HIV is a virus that damages the cells in your immune system. Individuals who are HIV-positive are more vulnerable to infections such as skin conditions and skin rashes. A skin rash is a common symptom of HIV that typically occurs within the first two months after contracting the virus. There are several symptoms of the rash, which you can find out more about in this article.
What is HIV?
HIV (human immunodeficiency virus) is a virus that damages the cells in your immune system. It is a virus that attacks cells that aid the body's fight against infection, making a person more vulnerable to infections and diseases. It is spread by contact with certain bodily fluids of a person with HIV, most commonly during unprotected sex (sex without a condom or without taking HIV medicine to prevent transmission of HIV), or through sharing drug-injection equipment.
There's currently no cure for HIV, but there are very effective drug treatments that enable most people with the virus to live a long and healthy life. HIV is treated with antiretroviral medicines, which work by stopping the virus from replicating in the body.
HIV rash symptom
Individuals with HIV can encounter a rash caused by acute HIV disease (the early phase of infection) and certain medications which are utilized for HIV treatment.
The early stage of an HIV infection is known as a primary infection or acute HIV. This stage can be accompanied by several side effects, including a skin rash. Individuals may start to show early indications of HIV approximately 2-4 weeks after contracting the disease. These symptoms and signs can last up to 14 days while the body attempts to battle the infection. For many individuals, it may be one of the first signs of infection.
Skin rashes and various skin conditions are common in people with HIV. These skin conditions, including thrush, and herpes, are produced by germs that take advantage and thrive in the weakened immune system. Hence, these infections are called "opportunistic".
What does it look like?
The rash presents as irritated skin that is often said to be itchy, red, and painful. It most commonly appears on the arms, legs, face and abdomen (also referred to as the belly). It can be red or purple, itchy and sometimes even painful. Other HIV-related skin changes include:
- Bumpy skin
- Blotches on and under the skin
- White spots in the throat, in the mouth, or on the tongue
Rash due to HIV medication
Some HIV medications can cause a rash. Due to the disease’s damaging effect on the immune system, it puts individuals at risk of infection. A rash due to an HIV medicine is in most cases not serious and goes away in several days to weeks without any specific treatment. Most rashes show up within the first four to six weeks after a new drug is started.
Usually, the rash is mild, and it disappears on its own. However, in some cases the rash can be more severe and a sign of an allergic reaction to the drug, also known as a hypersensitivity reaction. If you suspect an allergic reaction, inform your doctor or pharmacist immediately.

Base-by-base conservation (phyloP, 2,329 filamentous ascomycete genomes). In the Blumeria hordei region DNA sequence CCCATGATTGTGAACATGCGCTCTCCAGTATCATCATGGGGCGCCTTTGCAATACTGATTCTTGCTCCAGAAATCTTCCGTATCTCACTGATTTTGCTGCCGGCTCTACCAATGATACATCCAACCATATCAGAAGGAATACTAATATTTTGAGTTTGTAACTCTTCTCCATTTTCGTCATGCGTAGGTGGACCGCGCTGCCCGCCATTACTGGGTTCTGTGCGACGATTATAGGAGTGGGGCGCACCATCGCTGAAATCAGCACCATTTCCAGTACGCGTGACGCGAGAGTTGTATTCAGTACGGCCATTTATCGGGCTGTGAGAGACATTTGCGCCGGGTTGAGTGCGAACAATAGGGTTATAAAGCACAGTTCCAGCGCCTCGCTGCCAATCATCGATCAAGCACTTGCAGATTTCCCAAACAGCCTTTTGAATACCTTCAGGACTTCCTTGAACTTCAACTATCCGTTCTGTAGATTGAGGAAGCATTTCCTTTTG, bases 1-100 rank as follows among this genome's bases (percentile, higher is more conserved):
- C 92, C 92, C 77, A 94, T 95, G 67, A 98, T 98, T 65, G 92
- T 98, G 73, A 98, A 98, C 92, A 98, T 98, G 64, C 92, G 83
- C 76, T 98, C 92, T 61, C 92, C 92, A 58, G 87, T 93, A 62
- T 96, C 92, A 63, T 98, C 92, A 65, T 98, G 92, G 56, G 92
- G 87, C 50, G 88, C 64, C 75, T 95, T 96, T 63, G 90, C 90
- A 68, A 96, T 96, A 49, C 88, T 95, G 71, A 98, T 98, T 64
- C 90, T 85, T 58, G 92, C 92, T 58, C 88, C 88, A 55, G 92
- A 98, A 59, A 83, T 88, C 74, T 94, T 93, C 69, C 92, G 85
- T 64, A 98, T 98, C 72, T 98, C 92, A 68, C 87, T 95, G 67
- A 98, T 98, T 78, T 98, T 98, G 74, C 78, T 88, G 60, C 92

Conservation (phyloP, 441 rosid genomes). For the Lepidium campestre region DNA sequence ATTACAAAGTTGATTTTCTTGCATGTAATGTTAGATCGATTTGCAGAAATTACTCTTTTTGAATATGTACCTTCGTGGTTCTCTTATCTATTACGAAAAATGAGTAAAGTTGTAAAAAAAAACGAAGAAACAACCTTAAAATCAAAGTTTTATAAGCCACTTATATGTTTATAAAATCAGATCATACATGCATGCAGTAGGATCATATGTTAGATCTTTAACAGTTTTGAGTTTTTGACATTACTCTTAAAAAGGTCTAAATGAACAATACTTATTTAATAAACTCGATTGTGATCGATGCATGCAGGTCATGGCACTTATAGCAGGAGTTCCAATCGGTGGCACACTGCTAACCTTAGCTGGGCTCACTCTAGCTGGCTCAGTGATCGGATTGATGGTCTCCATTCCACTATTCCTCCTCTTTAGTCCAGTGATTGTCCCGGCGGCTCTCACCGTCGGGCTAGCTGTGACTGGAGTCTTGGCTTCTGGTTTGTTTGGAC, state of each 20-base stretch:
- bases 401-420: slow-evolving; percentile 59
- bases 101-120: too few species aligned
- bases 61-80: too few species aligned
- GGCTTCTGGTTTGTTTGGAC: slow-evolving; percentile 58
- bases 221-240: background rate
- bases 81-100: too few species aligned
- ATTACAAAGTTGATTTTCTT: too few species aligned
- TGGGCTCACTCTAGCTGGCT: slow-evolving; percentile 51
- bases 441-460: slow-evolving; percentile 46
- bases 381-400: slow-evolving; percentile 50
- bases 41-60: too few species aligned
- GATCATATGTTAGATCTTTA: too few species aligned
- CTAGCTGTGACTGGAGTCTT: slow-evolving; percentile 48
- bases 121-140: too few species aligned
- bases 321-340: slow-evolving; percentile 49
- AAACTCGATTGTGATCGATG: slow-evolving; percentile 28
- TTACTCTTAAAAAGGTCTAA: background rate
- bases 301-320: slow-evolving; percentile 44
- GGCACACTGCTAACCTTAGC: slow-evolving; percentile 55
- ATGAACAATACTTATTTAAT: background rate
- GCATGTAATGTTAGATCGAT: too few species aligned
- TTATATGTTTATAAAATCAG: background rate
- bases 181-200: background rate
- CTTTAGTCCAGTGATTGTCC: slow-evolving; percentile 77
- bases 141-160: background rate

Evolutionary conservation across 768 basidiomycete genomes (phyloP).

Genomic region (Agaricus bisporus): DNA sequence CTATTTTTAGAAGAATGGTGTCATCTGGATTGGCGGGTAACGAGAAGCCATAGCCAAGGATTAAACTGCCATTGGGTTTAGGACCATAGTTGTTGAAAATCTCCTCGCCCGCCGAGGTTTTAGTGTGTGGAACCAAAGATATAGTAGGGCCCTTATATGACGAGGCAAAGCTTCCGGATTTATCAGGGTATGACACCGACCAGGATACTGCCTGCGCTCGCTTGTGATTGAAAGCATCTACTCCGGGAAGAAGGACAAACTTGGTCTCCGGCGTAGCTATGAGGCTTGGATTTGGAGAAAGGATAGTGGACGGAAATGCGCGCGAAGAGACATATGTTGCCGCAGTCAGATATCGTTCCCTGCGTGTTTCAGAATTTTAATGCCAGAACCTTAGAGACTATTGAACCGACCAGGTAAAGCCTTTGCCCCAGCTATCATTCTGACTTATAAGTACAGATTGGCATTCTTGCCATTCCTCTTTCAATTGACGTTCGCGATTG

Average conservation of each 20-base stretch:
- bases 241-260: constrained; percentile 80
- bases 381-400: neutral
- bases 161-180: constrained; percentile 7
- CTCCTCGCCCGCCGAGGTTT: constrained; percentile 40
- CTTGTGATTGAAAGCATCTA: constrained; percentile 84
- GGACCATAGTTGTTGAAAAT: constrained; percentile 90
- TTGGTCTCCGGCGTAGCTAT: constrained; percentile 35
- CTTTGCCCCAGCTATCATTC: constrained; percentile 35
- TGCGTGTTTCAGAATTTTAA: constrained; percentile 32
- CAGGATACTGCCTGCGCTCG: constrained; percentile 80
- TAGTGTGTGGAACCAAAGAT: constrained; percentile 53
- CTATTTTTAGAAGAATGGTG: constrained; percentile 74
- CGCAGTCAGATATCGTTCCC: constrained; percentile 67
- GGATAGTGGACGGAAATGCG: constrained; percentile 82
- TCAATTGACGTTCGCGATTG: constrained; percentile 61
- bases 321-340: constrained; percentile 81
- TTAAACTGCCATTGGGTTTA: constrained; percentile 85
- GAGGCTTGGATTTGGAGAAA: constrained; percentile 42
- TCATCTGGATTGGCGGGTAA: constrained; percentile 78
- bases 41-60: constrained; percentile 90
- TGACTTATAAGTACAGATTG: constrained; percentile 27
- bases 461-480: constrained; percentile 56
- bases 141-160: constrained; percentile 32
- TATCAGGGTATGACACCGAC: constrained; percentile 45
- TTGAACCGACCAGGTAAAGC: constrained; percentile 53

Regarding HIV medication, individuals may develop a rash when they start taking antiretroviral therapy, most commonly if their combination contains certain protease inhibitors or non-nucleoside analogues (non-nukes).
Another HIV medication, the protease inhibitor atazanavir (Reyataz), can also cause a mild rash during the first two months of use in people with HIV, but generally the rash should disappear within a few weeks of being on the medication as your body adjusts.
Disclaimer: This content is provided for informational purposes only. If you have any questions or concerns about symptoms, you should talk to your doctor, pharmacist, or healthcare professional.
Due to the advancement of viral replication control, skin complications that occur due to HIV have become increasingly more treatable. The most common form of treatment to heal an HIV rash is medication. Medication can differ depending on the cause of the rash. The most common treatments include hydrocortisone cream or diphenhydramine (Benadryl), which are over-the-counter drugs. Both medications may be useful for reducing itchiness, redness and rash size. More serious rashes may require prescription medication from a doctor. See your doctor if you are experiencing severe mouth ulcers, fever, and painful sores.
Some non-medication treatments include:
- Using mild soaps and creams (avoid soaps with fragrance and dye as these can be allergens)
- Regularly use moisturizer (petroleum jelly can help relieve discomfort caused by rashes)
- Wear light, breathable fabrics which don’t irritate the skin (such as cotton)
Other HIV symptoms
- Night sweats
- Sore throat
- Muscle aches
Some people notice flu-like symptoms 1-4 weeks after they're first infected. They often only last up to two weeks. This stage is called acute or primary HIV infection.
If you are experiencing any of these symptoms, ensure you speak with a medical professional.